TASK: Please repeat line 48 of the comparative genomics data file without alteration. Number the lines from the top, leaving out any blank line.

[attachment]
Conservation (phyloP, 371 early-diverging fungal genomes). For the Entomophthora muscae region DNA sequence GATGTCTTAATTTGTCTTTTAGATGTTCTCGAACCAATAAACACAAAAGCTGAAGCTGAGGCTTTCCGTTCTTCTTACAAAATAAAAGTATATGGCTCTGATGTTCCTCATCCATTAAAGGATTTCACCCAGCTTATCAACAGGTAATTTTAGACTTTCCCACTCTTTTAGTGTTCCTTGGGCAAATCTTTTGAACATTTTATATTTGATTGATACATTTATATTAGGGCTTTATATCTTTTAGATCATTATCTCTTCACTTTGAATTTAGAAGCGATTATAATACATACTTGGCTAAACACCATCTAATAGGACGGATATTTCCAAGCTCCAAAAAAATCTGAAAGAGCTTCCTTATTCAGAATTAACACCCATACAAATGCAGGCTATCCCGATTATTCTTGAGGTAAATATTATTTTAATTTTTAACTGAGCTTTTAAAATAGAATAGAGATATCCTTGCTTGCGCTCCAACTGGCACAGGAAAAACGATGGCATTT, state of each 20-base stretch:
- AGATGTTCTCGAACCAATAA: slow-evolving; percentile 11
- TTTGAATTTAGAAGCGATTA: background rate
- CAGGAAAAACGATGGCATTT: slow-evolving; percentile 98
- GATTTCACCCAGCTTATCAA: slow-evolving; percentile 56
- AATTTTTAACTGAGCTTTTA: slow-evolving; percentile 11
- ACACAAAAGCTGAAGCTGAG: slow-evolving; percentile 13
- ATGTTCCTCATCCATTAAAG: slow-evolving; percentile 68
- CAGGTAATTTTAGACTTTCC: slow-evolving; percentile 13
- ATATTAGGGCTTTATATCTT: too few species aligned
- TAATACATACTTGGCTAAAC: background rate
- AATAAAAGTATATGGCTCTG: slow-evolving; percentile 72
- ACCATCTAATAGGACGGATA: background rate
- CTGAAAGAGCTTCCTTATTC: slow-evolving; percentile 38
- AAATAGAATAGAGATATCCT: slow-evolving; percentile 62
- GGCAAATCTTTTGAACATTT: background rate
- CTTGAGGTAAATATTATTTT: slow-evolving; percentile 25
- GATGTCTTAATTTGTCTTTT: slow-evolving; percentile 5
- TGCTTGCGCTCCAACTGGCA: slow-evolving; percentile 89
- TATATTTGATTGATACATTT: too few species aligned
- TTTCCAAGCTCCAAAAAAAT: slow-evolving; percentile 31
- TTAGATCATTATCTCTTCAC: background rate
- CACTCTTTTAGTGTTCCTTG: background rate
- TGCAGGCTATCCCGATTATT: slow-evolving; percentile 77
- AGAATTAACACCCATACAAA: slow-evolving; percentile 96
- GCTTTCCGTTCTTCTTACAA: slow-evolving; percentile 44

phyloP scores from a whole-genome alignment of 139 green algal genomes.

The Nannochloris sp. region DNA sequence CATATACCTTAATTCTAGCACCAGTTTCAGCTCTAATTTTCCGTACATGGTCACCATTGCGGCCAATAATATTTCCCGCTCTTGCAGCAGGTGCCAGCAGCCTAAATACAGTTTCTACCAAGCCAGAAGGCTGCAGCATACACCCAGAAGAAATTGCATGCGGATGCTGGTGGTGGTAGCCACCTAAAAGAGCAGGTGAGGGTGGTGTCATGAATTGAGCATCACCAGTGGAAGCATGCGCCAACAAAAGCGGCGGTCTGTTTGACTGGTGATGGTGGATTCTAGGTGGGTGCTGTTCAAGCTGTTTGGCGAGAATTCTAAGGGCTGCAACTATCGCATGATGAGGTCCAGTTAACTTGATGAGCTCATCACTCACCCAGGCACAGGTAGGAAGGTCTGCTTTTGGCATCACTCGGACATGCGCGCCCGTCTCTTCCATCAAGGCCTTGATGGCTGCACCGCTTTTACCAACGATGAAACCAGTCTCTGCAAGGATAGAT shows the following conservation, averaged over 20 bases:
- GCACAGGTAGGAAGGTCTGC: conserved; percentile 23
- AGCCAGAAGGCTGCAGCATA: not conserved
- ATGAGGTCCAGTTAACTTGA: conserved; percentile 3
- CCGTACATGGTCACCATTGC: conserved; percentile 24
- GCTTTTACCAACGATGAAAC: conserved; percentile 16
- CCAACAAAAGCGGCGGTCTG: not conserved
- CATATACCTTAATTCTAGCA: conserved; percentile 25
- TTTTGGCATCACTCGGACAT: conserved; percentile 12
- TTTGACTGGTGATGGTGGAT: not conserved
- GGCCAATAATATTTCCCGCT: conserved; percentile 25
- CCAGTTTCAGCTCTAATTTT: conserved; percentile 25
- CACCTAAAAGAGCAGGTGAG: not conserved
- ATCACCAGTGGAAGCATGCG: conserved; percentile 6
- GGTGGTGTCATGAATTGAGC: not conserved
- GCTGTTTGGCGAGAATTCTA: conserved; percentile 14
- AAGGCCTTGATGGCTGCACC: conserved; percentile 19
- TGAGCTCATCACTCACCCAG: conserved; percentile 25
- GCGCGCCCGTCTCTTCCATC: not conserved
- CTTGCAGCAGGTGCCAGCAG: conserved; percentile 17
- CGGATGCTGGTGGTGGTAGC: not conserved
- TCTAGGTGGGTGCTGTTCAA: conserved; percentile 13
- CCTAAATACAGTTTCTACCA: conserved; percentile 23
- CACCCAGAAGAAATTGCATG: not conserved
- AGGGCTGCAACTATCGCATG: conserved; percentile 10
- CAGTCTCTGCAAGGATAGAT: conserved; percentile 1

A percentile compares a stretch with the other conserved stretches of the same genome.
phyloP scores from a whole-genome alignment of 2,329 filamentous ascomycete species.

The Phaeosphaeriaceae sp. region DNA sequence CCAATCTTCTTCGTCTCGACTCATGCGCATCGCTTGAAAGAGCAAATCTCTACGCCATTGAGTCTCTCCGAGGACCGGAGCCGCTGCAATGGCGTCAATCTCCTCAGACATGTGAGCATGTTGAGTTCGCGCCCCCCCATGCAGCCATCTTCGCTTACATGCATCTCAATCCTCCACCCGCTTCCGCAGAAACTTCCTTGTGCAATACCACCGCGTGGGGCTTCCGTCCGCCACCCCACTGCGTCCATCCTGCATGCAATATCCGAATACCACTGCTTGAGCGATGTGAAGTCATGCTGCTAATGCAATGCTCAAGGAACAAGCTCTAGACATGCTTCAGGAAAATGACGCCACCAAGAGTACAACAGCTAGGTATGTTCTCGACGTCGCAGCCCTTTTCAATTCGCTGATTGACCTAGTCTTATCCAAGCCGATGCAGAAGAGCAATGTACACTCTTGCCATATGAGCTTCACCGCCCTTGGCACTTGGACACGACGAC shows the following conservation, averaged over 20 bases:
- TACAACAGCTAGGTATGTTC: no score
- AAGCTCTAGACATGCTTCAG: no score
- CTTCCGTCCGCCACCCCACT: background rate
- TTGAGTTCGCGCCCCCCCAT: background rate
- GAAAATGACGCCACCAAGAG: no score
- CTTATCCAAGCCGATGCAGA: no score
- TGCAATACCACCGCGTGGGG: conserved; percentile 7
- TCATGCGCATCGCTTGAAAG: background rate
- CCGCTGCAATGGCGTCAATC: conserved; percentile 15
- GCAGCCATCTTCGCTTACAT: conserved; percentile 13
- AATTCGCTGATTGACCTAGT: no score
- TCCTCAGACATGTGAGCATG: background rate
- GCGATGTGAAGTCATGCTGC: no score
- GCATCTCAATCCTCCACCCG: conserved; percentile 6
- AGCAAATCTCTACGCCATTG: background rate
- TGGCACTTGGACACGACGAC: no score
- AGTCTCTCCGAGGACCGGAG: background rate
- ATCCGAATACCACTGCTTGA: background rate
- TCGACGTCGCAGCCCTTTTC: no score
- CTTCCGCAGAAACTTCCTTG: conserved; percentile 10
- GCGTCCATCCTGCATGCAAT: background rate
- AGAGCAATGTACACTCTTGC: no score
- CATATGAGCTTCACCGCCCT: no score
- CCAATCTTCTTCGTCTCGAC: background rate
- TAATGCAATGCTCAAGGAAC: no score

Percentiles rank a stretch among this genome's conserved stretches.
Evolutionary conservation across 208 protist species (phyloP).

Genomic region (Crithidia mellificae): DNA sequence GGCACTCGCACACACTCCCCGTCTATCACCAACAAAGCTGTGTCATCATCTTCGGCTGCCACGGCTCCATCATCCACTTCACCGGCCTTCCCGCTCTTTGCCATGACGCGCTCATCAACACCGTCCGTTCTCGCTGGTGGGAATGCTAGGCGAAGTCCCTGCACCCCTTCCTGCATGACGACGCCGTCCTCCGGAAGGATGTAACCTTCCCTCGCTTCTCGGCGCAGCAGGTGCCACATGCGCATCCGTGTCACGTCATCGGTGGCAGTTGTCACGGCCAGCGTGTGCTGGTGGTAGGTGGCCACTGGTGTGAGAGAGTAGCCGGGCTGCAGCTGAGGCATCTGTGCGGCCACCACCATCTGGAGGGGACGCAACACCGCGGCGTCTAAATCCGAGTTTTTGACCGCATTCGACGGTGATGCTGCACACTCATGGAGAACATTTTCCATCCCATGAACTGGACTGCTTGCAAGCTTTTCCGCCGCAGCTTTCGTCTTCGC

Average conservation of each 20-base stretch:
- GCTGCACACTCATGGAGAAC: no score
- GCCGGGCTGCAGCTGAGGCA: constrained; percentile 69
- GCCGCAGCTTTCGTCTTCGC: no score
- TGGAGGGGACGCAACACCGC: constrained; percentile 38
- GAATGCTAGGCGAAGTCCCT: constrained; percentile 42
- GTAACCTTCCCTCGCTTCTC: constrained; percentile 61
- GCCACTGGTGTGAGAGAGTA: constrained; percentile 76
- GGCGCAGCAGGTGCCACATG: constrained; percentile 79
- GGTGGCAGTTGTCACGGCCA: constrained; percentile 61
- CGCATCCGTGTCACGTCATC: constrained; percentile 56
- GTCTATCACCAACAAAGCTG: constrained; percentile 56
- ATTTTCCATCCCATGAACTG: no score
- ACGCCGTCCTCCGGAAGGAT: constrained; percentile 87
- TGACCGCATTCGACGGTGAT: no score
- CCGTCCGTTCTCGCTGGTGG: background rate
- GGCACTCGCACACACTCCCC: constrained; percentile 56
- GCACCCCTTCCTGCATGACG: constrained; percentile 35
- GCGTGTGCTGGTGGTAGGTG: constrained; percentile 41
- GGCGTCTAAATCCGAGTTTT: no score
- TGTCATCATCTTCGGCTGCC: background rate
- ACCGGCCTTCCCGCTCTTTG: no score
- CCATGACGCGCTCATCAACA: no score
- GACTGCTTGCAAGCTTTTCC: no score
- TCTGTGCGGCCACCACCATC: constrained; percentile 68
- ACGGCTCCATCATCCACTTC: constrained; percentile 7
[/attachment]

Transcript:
- CGGATGCTGGTGGTGGTAGC: not conserved